bin/ # scripts go in here. docs/ # various documents saved here. hardware/ # boards are saved under individual folders. - k65c02/ - k6809e/ - kz80/ manufacturing/ # once a design is released to fab, it is copied for future reference. - Proto - EVT - EVT2 - DVT validation/ # validation results saved under each board rev. - Proto - EVT - DVT - DVT2 LICENSE.md README.md
Now we’ll focus on one hardware board. I reordered files to explain better:
k65c02.sch k65c02.pcb symbols/ 65c02-1.sym megahdr2x18-1.sym osha-logo-svg gafrc project makefile
.pcbfiles are obvious.
symbols\: this folder contains schematic and pcb symbols.
gafrc: this tells gschem where to find symbols
project: this tells gsch2pcb how to convert schematic to netlist for pcb.
makefile: makefile that executes various activities, such as netlist and gerber generation.
Where to save Symbols
For a long time, I used to have a global symbols directory where I kept my symbols and every project pointed to that location. Recently, I changed my mind about this. I now copy symbols to a sub-folder within the project.
The benefit is I can zip a project folder and I have everything I need to do open it, work on it, and share it. I can even move it to another folder or drive or even computer and it will still work. Some ecad tools have an option to copy symbols into the sch or pcb file or generate an archive file, so in a way I’m doing that manually.
The drawback is the symbol files are replicated. If you modify one, you may need to copy it to other projects (sometimes you don’t want that because the pins move around and this may break older schematics). I don’t like this redundancy, maybe a script that compares the local symbols with a global location and report what’s different could help.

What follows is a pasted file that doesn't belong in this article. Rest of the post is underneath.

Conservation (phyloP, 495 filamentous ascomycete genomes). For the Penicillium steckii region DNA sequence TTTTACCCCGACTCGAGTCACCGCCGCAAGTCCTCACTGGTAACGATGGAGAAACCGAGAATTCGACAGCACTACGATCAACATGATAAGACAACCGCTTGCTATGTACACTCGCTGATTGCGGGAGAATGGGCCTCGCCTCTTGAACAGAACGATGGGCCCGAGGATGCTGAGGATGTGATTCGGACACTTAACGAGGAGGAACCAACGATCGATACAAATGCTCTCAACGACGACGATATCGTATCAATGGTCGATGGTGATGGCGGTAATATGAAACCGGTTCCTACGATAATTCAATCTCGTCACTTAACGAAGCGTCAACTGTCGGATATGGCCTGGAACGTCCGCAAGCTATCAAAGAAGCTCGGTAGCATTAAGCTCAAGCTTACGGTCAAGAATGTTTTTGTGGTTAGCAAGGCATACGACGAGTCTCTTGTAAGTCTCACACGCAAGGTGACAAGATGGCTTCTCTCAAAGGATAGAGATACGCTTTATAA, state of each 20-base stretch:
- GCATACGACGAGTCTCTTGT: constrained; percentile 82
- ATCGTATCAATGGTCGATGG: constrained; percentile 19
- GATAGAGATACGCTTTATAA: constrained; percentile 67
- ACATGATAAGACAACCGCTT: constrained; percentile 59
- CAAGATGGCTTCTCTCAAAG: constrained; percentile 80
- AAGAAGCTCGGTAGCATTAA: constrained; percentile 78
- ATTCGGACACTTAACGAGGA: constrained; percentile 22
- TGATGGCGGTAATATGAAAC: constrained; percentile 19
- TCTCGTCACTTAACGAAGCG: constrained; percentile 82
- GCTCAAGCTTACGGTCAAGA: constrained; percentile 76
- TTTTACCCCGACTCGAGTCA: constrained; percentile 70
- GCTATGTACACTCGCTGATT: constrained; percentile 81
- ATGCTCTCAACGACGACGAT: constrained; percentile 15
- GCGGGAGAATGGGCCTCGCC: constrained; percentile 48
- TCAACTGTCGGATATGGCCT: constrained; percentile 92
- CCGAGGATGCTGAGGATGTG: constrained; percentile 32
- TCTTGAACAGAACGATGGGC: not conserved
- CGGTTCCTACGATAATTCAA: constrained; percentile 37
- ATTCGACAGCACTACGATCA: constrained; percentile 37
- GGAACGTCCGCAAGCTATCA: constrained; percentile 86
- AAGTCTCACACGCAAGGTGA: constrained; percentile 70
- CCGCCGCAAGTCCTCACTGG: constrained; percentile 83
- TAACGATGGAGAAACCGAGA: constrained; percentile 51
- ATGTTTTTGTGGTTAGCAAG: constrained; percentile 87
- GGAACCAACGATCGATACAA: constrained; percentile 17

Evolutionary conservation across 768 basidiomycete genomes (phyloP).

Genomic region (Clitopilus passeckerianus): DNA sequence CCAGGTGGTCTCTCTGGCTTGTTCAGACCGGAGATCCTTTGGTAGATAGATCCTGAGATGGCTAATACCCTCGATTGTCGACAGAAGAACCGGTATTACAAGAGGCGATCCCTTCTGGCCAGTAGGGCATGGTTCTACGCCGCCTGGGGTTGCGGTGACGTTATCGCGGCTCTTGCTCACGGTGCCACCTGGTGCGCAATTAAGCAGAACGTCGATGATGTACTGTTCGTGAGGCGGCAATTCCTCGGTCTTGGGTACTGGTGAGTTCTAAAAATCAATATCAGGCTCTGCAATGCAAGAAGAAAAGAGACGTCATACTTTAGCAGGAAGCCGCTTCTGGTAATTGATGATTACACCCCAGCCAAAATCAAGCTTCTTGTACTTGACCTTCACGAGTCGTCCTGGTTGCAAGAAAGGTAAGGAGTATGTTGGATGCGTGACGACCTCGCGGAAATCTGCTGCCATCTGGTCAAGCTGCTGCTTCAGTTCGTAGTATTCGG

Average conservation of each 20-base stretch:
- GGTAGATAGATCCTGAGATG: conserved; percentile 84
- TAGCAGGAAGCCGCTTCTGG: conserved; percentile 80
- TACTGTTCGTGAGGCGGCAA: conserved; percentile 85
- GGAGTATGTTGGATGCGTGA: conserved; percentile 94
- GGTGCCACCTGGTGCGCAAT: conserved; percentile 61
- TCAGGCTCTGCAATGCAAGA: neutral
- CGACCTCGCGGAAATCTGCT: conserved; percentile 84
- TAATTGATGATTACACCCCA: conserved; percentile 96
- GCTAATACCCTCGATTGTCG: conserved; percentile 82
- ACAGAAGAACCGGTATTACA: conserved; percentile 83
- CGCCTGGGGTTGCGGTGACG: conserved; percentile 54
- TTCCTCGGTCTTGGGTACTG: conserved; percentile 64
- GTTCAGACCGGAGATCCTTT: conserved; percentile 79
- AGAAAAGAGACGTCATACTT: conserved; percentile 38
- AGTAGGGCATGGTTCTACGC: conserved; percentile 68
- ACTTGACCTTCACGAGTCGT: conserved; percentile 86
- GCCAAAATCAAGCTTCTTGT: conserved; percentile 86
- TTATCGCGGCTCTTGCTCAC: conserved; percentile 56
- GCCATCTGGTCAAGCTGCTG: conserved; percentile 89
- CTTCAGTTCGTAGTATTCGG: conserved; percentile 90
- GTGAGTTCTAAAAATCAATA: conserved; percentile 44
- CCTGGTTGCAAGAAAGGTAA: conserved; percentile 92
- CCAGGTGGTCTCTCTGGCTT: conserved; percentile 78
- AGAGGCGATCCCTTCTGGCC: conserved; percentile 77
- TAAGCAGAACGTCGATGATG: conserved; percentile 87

I found a similar makefile online and modified to the following:
make all: default action, creates netlist for pcb
make sch: opens schematic file using gschem
make pcb: opens pcb file using pcb
make clean: cleans up netlist and temporary files.
make gerber: creates gerber files
make backup: makes a backup of sch/pcb files locally.
Let’s go over the makefile line by line:
TARGET = k65c02 PCBAPP = pcb RENAMEPCB = ../../bin/renamepcb MYDATE = $(shell date +'%Y_%m%d_%H%M%S')
TARGETvariable sets schematic and pcb filenames.
MYDATEreturns the current date & time.
RENAMEPCBrenames some of the gerber files for better readilibity (this is a script I found online.)
all: gsch2pcb --elements-dir "./symbols" project sch: gschem $(TARGET).sch pcb: $(PCBAPP) $(TARGET).pcb clean: rm -f *.net *.cmd rm -rf gerbers rm -f *~ *- *.backup
These are easy to follow.
gerber: mkdir -p gerbers cp $(TARGET).pcb gerbers/ cd gerbers/; pcb -x gerber --all-layers $(TARGET).pcb $(RENAMEPCB) gerbers rm ./gerbers/$(TARGET).pcb zip $(TARGET)_gerbers.zip gerbers/*
Gerbers are created in a local folder (
gerbers/) and also zipped in the root folder (
xxx_gerbers.zip). You can review individual files w/
gerbv application, and/or send the zip file to the fab house to build your design.
backup: mkdir -p ./archive/sch mkdir -p ./archive/pcb cp $(TARGET).sch ./archive/sch/$(TARGET)_$(MYDATE).sch cp $(TARGET).pcb ./archive/pcb/$(TARGET)_$(MYDATE).pcb
It’s good idea to save backups from time to time or before making major changes, so
make backup copies current sch and pcb files into archive folder w/ date+time stamps.
That’s about it. My daily use usually involves
make backup to backup daily, then
make to generate netlist, and
make pcb to edit changes.
I love using gschem because everything is accessible via 1 or 2 key presses. It reminds me Concept from Cadence. For example,
V-E, will zoom fit.
V-W will change background to white. I suggest looking thru the gEDA wiki page to learn about shortcuts.
I use the following attributes as needed (values will be visible in the schematic).
BOMOPTION=NOSTUFF: This tells me this part is not loaded.
TOLERANCE=1%: if a part needs to be a specific tolerance, I use this attrribute.
I enjoyed using PCB as well. Similar to gschem, key short-cuts work great and I can pan using right-mouse button. I had several issues along the way and support from mailing list and the designer was very good.
- on Raspberry PI, enable OpenGL otherwise app is unusuable (screen updates are very slow).
- Some tasks are not straight forward, maybe even not supported (i.e. silk-screen only symbols). However, there are workarounds and you get very quick help from the mailing list.
There is a fork of PCB, called pcb-rnd. I plan to give it a try. This app is in constant development and things like UI might change.
I really wanted kicad to work for me but I could not get over the library management process around creating new symbols. Otherwise it has great features like being all-in-one solution and 3d capability.